Contribute to a dialogue between arts and science 

With this mission, we want to strengthen the potential of artistic research in the Antarctic. All artists and curators involved in the project have a research-driven approach, and POLAR wants to contribute to a larger scientific dialogue by offering new connections and by proposing alternative perspectives. 

Explore alternative antarctic futures 

Artistic research and exploration can not only create alter- native perspectives, but build (unexpected) connections and dialogue – and in doing so, provide directions for alternative futures. We envision that POLAR will create space for speculation and fiction that relates to the Antarctica as ‘free zone’. The research and work undertaken during POLAR will feed into the wider practice of the participating artists and contribute to the global awareness about isolated and endangered environments in a continent that will be increasingly affected by civilization. 

Increasing awareness on antarctic issues 

From this mission, several artistic propositions will emerge. The final result of the trip will consist on a publication, world- wide talks and exhibitions, and a series of outreach events such as community engagement workshops, radio broadcast and podcasts, including in the conversation other scientists and artists working on the subject; all this with the aim of drawing the public’s attention, arise awareness and a call for action towards a continent that is gradually changing from un- touched to scared by the human mark. 

To finalize 

Chile is acting as the international gateway to the Arctic; and the Chilean Navy specifically provides essential services such as – but not limited to – supplies delivery and cleaning to the whole area. It would therefore be an honour and a great opportunity to contribute to the work of the Navy in a new way, and in return, increase the visibility of the Navy’s role in the wider society.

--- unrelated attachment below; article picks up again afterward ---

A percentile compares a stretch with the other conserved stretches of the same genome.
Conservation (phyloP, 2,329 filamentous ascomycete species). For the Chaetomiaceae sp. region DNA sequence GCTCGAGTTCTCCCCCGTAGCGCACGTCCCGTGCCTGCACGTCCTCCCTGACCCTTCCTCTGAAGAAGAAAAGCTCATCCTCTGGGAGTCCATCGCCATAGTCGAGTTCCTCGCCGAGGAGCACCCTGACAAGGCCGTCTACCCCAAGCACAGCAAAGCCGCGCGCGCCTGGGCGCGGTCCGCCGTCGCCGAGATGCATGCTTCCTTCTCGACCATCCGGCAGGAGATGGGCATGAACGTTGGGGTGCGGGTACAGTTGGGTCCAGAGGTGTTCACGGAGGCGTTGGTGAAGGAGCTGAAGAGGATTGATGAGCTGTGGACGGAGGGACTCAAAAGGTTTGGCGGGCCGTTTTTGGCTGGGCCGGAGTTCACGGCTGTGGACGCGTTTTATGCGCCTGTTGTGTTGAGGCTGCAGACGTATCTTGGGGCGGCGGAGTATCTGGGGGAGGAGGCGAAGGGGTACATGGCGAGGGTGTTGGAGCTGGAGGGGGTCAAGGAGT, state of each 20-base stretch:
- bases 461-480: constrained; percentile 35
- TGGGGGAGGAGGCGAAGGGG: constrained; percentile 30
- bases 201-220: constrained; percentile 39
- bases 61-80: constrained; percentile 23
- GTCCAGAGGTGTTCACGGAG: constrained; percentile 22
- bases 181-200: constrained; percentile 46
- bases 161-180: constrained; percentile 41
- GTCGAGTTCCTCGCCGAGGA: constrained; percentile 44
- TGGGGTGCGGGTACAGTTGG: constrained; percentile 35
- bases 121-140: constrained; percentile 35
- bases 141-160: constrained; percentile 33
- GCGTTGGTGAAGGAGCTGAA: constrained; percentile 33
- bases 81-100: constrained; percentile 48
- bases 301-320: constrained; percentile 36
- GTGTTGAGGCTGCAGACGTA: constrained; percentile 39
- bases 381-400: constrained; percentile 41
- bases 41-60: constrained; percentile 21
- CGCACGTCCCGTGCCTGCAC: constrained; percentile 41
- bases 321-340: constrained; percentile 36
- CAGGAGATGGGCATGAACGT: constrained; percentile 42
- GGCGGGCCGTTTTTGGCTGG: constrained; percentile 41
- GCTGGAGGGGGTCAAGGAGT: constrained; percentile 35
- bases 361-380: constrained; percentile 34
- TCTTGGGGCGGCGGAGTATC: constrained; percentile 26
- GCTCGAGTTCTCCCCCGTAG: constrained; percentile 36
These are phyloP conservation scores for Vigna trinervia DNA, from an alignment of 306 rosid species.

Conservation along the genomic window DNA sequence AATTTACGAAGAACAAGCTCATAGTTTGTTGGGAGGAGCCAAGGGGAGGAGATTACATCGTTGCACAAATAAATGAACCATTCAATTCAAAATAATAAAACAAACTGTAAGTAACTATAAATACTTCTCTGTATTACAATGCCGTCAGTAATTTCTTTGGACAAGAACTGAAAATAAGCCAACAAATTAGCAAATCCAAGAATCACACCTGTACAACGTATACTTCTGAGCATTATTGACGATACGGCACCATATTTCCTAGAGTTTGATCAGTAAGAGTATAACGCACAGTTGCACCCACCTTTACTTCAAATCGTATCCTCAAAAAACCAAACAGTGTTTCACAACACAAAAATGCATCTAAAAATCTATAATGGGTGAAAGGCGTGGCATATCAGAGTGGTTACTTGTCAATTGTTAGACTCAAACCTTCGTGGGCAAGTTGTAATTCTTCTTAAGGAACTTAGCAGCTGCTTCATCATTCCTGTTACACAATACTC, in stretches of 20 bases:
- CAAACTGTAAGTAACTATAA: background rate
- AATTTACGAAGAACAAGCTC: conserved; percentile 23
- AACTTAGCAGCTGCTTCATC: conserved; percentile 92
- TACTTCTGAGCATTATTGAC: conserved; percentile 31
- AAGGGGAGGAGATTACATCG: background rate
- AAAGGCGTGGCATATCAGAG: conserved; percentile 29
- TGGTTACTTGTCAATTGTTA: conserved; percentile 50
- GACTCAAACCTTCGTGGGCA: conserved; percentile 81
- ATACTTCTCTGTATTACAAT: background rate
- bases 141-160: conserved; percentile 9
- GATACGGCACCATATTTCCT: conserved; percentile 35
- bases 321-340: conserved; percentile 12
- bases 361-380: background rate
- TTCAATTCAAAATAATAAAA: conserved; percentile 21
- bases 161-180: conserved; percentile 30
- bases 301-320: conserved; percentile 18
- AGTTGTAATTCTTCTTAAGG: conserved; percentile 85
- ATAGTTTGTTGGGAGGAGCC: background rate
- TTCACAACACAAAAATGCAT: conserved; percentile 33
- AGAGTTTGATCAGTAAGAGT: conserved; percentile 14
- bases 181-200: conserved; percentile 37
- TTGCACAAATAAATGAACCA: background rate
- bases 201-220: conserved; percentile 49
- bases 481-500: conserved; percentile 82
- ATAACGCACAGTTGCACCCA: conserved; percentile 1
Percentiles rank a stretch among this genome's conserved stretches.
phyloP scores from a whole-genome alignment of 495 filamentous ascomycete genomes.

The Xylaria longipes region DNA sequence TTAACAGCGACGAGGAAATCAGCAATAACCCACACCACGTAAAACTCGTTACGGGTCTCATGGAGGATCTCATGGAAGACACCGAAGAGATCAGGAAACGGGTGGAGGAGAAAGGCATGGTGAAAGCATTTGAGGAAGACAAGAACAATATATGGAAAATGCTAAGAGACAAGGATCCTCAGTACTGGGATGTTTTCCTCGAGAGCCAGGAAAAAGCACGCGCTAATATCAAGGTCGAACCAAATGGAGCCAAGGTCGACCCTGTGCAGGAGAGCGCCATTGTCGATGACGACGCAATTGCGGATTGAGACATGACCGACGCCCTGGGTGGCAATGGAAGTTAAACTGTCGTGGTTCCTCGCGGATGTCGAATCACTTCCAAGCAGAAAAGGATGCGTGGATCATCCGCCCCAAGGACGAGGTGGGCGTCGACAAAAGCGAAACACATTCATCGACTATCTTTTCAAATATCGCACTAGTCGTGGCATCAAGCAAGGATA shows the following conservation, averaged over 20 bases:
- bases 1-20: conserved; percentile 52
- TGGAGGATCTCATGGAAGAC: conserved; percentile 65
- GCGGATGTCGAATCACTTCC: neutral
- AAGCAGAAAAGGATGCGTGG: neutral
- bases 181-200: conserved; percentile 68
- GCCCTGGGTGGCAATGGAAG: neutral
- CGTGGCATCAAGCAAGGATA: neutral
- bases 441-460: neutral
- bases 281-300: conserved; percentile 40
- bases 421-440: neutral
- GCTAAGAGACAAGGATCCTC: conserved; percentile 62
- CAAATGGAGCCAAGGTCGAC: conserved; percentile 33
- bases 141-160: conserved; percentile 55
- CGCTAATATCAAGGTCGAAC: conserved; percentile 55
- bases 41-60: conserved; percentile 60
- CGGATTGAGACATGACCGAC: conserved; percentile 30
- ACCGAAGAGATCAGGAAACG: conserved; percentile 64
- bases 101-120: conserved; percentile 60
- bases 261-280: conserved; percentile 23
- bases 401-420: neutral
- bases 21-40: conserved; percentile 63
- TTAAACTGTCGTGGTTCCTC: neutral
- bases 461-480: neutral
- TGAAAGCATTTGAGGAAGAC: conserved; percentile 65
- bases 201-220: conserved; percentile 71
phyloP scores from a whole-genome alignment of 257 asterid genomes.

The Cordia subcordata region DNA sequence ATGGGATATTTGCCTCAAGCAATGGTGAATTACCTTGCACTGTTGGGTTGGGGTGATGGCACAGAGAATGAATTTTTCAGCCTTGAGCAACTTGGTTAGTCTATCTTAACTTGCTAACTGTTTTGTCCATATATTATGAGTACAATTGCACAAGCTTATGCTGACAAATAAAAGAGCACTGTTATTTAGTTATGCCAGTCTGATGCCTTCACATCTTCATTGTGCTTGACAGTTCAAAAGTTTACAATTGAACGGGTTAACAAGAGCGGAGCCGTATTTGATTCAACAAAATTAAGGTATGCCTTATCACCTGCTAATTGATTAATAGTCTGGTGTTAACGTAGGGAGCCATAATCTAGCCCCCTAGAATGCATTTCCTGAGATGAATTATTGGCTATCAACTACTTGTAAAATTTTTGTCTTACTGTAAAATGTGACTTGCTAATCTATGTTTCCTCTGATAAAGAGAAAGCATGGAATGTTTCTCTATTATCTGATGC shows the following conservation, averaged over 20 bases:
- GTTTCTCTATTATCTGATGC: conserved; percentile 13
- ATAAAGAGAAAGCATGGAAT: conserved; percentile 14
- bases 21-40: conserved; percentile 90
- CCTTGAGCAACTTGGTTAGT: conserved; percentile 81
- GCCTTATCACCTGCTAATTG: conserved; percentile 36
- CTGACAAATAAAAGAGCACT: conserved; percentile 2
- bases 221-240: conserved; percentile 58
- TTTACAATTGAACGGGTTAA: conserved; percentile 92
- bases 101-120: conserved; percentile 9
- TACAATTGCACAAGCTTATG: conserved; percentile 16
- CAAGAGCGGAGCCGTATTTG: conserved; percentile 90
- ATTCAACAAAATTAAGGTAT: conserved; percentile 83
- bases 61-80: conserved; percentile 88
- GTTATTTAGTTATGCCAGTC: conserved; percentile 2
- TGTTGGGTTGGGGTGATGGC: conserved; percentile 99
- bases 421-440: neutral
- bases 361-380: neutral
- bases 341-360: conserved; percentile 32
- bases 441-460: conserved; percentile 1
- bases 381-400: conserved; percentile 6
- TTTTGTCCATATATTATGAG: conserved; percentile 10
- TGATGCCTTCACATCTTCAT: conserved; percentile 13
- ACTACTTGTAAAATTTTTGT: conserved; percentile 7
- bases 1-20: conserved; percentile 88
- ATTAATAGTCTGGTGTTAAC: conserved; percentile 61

POLAR was an artistic research project initially conceived for a duration of three years, carried out by a group of artists and curators in the Chilean Antarctic from 2018 to 2020. The mission was originally planned to be undertaken by an international group of carefully selected artists, curators, and writers, all with previous experiences of extreme travel—whether above the Arctic Circle in northern Norway and northwestern Russia, the pre-Chilean Antarctic area, or the Arctic itself: Nicole L’Huillier (CL), Víctor Mazón Gardoqui (ES), Rosa Menkman (NL), Valentina Montero (CL), BJ Nilsen (SE/NL), Nicolás Spencer (CL/AT), Mario de Vega (MX/DE), and Annette Wolfsberger (AT/NL). However, due to numerous changes in dates and requirements by the navy, the group was reduced to Víctor Mazón Gardoqui (ES), Rosa Menkman (NL), Nicolás Spencer (CL/AT), and Mario de Vega (MX/DE). The travel conditions did not allow for a clear development of the artistic projects, and after more than a month of sailing with minimal land contact and extremely restricted movement, future exploration editions were canceled, with hopes for better conditions to realize this project.


Islas Wallaston 
55°58’13.1″S 67°14’41.5″O
Base Antártica González Videla 
64°51’07.5″S 62°55’12.9″O
Antartica, cerca de Isla Decepción
62°45’21.6″S 60°07’40.8″O
Antartica, cerca de Isla Rey Jorge
62°20’18.3″S 58°42’02.9″O
Antartica, cerca de Base Yelcho
65°00’02.2″S 63°31’49.2″O
Antartica, cerca de Base Yelcho
64°53’35.0″S 63°49’41.5″O
Islas Shetland del Sur
62°39’50.8″S 62°09’43.5″O
Base Antártica Yelcho
64°52’20.5″S 63°35’46.0″O

More about this project here (PDF 1MB)

Nicolas Spencer (CL/AT), Mario de Vega (MX/DE)Rosa Menkman (NL)Victor Mazón (ES)